How to Celebrate Diwali Safely — The Fairfax County Health Department encourages people who celebrate Diwali, the Hindu festival of lights, by gathering virtually, with members of their household, or outdoors. While festivities last for five days, Diwali itself takes place today (Thursday), with participants performing a Lakshmi Puja ritual to bring good health and fortune in the new year. [FCHD]
Spring Hill Apartment Building Sold — “Greystar sold the 404-unit Ascent apartment building in McLean for $150.5 million in a transaction that closed Oct. 1, according to Fairfax County records. An affiliate of Brookfield Properties was the buyer…Brookfield has begun marketing the property by its address, 8421 Broad, with rents that start at $1,900 a month.” [Washington Business Journal]
County to Hold Town Halls on Parking Changes — Fairfax County will hold four virtual town hall meetings starting on Monday (Nov. 8) to discuss its “Parking Reimagined” initiative, the first full review of the county’s rates and regulations for off-street parking in more than 30 years. The review will include an “extensive analysis” of parking supply and demand as well as local, regional, and even national trends. [Fairfax County Government]
Vienna Police Awarded for Saving Life — “About this time last year, George Hunt went into cardiac arrest and collapsed on Maple Ave. following a traffic accident, and these Vienna Police officers immediately provided CPR. With gratitude for their life-saving actions, Mr. Hunt presented certificates of appreciation to officers Kenny Smith and Chip McElhattan at last night’s Vienna Town Council meeting. Because of them, he says he was able to celebrate his 60th birthday.” [Town of Vienna/Facebook]
There are few more self-evident testaments in Fairfax County to the shortsighted follies of 20th century land-use planning than Seven Corners.
The groundwork for the confounding convergence of Route 7, Route 50, Sleepy Hollow Road, Wilson Boulevard, and Hillwood Avenue in the Falls Church area was laid before the Civil War. Arlington Boulevard and Leesburg Pike emerged from early county roads that intersected at Fort Buffalo, according to a 2015 article by the Washington Business Journal.
A literal crossroads between Fairfax and Arlington counties and the City of Falls Church, the intersection became more intricate post-World War II, as the area saw a population and development boom, epitomized by the introduction of the Seven Corners Shopping Center, once the largest mall in the D.C. region.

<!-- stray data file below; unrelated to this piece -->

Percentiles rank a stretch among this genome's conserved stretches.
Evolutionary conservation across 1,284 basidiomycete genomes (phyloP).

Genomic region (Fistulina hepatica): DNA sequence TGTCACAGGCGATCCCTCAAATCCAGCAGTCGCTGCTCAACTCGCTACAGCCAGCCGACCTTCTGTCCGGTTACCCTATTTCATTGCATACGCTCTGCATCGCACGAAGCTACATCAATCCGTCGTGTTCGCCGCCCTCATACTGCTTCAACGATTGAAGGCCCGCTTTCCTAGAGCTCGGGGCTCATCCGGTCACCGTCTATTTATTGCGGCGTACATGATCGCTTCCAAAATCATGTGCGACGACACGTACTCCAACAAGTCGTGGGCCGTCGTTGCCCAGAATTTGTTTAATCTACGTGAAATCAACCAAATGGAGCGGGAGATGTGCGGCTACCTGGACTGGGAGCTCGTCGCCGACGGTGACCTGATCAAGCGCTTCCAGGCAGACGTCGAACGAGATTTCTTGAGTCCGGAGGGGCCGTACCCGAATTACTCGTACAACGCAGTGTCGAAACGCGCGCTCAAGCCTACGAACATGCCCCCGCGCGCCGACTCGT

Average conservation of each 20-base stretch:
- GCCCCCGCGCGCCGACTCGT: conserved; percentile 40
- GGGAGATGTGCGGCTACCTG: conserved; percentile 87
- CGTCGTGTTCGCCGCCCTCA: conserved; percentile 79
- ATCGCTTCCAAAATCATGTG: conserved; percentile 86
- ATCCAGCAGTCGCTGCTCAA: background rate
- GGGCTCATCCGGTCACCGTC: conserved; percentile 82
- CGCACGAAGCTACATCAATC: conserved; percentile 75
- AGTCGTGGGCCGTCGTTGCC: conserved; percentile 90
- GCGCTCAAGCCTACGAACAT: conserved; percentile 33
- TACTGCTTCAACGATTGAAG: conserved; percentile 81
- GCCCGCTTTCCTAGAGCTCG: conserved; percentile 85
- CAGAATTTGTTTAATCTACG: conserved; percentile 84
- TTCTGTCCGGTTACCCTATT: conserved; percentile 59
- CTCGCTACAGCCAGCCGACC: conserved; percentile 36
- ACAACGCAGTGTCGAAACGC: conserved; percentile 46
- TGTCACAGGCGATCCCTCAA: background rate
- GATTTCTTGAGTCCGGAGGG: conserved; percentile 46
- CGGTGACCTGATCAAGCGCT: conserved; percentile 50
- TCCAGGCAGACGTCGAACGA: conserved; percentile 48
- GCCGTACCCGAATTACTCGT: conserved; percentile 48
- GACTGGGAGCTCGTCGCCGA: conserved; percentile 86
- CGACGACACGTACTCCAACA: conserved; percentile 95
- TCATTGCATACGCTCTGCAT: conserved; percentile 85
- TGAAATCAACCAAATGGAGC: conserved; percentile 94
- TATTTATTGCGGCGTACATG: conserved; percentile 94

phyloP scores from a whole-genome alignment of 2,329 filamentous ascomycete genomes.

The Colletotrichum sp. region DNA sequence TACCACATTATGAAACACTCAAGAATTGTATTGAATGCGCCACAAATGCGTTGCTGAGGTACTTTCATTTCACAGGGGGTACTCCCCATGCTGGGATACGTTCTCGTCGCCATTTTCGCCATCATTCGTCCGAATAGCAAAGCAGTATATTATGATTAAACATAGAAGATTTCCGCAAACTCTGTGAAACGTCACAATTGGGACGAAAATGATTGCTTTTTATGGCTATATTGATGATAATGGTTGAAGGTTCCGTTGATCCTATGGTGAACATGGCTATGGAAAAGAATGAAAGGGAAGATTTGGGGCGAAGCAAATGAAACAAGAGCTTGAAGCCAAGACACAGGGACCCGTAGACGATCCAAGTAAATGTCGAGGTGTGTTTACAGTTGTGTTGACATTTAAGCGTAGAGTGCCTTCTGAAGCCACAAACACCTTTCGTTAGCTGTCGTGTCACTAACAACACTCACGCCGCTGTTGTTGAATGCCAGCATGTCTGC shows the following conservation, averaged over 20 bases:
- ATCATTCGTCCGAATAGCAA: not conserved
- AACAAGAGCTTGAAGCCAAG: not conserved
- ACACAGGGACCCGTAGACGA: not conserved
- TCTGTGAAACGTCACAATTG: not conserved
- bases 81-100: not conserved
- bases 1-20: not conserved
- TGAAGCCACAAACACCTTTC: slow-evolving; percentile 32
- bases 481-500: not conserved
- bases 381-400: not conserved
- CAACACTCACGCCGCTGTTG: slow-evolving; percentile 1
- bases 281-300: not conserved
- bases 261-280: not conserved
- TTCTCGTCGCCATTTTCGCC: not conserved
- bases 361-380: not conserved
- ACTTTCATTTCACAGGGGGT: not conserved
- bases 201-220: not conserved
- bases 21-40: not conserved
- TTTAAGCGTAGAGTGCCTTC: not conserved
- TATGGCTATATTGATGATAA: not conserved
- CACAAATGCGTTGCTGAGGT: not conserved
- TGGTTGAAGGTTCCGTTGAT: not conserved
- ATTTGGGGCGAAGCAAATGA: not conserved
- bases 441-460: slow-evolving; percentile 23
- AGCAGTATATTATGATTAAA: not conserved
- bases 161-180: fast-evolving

According to The Washington Post, traffic was already a “major headache” in the early 1950s, and “state and local governments spent millions to alleviate” congestion when the mall opened in 1956. But conditions have kept deterioriating despite a patchwork of fixes implemented since then, including the addition of the Route 50 overpass near Patrick Henry Drive in 2009.
“It’s too complex. If you drive through now, you get stuck, everybody blocks each other, it doesn’t work,” Mike Garcia, the Fairfax County Department of Transportation’s planning section chief, told Tysons Reporter last week. “They’ve gone through and adjusted the signals many times. They’ve got it about as good as they’re going to get it.”
Since inverting time to undo this knot isn’t an option, Fairfax County is now trying to at least loosen it, and this time, it is willing to take the time to hopefully do it right.
As part of a larger package of funding requests, the Board of Supervisors voted on Sept. 14 to authorize transportation staff to seek $94.8 million from the Northern Virginia Transportation Authority for the first phase of a “ring” road that will eventually connect the west side of Route 7 to Wilson Boulevard.
The Seven Corners Ring Road project dates back to 2014, when a visioning task force charged with identifying possible land use and development improvements for the neighborhood recommended including the concept in a comprehensive plan amendment that the county board adopted on July 28, 2015.
According to Garcia, the county and task force considered six different options for improving the interchange, but they ultimately determined that a circular road looping through each of the main streets to create more traditional four-way intersections would be most effective.
“[It] would help at least clear up the area and make it a little more understood from the driver’s perspective, but also understood from the walking and biking perspective as well, because that’s as much the issue that we wanted to solve,” Garcia said. Read More